Breaking News: Heroes’ Lee Jung-hoo He’s out

Heroes' Lee Jung-hoo likely to miss rest of season after ankle injury

Spring training is, almost entirely, a bag of lies. A small-sample mirage shrouded in empty hope.

Besides the occasional gut-wrenching, catastrophic injury, spring exhibition games provide little in the way of the definitive, conclusive or predictive. That’s because nobody is playing to win in March. Hitters and pitchers are focused on getting themselves and their bodies ready for the six-month marathon to come. Outcomes during the six-week Arizona/Florida trudge are irrelevant. The Los Angeles Angels, for instance, have won the past two Cactus League “championships.”

But there is gold in the riverbed, riches hidden in the muck.

The advent of pitch and batted ball tracking technology means the public has access to reliable, objective data. Instead of evaluating a pitcher on how many strikeouts he tallied in camp, we can look at changes in fastball velocity or pitch mix. Hitters can be judged on the quality of their contact instead of something as comical as spring training batting average.

With that in mind, let’s sift through some data from the spring to find the potentially meaningful and lasting developments.

Strider laid waste to hitters last year, with an outrageous, league-leading 36.8 K% despite leaning on his fastball/slider combo a whopping 95% of the time. While he flashed an occasional plus changeup, Strider has been lacking a meaningful third pitch against lefty bats — until now.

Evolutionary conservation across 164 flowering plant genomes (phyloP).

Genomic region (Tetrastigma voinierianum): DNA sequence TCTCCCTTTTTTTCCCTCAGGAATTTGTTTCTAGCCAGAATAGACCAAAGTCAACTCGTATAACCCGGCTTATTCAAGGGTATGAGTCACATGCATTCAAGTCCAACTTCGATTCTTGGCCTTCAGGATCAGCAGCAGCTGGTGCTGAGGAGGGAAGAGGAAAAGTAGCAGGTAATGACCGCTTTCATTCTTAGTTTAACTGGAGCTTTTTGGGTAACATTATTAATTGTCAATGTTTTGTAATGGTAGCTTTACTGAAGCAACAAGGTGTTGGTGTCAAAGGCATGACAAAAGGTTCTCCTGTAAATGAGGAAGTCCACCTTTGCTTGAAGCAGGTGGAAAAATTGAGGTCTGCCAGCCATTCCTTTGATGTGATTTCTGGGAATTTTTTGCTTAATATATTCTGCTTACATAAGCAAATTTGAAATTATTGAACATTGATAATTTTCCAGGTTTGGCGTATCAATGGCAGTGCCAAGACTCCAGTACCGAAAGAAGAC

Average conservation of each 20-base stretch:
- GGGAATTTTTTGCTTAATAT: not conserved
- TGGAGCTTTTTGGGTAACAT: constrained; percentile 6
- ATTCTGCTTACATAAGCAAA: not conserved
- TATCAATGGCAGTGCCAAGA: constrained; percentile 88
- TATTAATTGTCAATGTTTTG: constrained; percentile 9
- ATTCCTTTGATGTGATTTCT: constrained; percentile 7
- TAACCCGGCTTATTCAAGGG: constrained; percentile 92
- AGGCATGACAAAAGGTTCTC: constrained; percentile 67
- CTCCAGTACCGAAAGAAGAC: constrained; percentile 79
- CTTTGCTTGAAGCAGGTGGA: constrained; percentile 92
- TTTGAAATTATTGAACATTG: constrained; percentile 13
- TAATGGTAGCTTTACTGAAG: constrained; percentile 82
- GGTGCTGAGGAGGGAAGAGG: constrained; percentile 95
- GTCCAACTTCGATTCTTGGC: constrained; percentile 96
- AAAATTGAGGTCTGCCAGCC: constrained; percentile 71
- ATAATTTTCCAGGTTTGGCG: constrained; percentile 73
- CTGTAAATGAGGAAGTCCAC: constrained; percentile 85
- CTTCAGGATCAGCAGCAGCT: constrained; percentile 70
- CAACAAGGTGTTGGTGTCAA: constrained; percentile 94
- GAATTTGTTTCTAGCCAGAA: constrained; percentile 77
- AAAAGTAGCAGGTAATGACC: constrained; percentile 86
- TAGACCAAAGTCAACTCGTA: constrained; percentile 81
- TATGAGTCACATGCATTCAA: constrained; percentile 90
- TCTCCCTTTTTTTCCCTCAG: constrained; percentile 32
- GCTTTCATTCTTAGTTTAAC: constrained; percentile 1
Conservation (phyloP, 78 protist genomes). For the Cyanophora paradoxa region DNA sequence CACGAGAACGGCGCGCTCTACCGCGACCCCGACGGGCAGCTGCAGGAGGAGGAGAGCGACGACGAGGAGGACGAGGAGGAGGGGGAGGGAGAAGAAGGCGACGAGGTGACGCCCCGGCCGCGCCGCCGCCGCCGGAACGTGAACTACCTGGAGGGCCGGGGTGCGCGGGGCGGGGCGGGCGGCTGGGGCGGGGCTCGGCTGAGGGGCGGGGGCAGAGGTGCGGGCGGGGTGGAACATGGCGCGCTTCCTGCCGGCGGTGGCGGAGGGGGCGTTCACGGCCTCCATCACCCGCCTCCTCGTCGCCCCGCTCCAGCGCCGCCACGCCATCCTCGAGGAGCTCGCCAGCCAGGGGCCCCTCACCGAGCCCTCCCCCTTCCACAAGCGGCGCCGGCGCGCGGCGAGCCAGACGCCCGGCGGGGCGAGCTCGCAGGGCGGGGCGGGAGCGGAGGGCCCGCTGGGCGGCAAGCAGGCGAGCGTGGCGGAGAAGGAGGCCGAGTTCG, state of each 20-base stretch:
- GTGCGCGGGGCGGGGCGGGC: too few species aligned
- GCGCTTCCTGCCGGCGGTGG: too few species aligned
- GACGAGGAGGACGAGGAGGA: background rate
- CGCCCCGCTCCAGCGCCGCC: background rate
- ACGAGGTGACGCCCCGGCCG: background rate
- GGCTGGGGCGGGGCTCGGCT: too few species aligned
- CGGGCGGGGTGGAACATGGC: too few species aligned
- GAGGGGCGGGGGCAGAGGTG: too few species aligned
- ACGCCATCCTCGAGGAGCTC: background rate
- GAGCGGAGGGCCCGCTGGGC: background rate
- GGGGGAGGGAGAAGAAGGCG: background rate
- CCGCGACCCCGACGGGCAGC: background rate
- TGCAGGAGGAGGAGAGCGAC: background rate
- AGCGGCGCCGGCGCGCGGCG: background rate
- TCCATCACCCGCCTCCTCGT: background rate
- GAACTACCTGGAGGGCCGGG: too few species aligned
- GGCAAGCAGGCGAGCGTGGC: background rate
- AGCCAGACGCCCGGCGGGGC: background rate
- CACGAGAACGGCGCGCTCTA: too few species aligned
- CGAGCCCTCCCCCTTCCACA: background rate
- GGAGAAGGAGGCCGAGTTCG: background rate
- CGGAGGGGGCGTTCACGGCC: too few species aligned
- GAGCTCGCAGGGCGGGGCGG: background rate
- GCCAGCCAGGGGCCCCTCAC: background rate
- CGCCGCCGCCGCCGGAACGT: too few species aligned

He threw a curveball in college at Clemson but shelved it upon reaching pro ball. But in each of his two spring training outings thus far, the mustachioed flamethrower has shown multiple uncle charlies. The pitch isn’t a true 12-6, end-over-end breaker, and it features more side-to-side sweep than most curveballs, but it should give left-handed hitters something else to think about. This pitch is likely to survive the testing ground of spring, giving Strider another weapon against opposite-handed hitters.

Fantasy spin for 2024: Strider was arguably in a fantasy tier by himself already, so the addition of a possible plus third pitch could make him a top-three player. He’s the league’s clear best pitcher who should also benefit from elite run support, so Strider will rack up wins and is worth a top-10 pick. — Dalton Del Don

[Join or create a Yahoo Fantasy Baseball league for the 2024 MLB season]

Bryce Miller has added a splitter

Miller’s rookie year with the Mariners was solid, though unspectacular: a 4.32 ERA across 25 starts with under a strikeout per inning. And the 25-year-old’s handedness splits were outrageous: Right-handed hitters slugged just .315 against him (top 15 or so in MLB), while lefties crushed his soul to the tune of a .558 slugging percentage (second-worst in MLB).

To try to mitigate that imbalance, Miller added a splitter to his repertoire over the winter. The pitch is visually beautiful, but more importantly, it grades out extraordinarily well from a data perspective. Don’t expect Miller to throw the splitter a whole lot right away, but the downward movement of the pitch should give lefties fits and help him even out his performance.

Similar Posts

Leave a Reply

Your email address will not be published. Required fields are marked *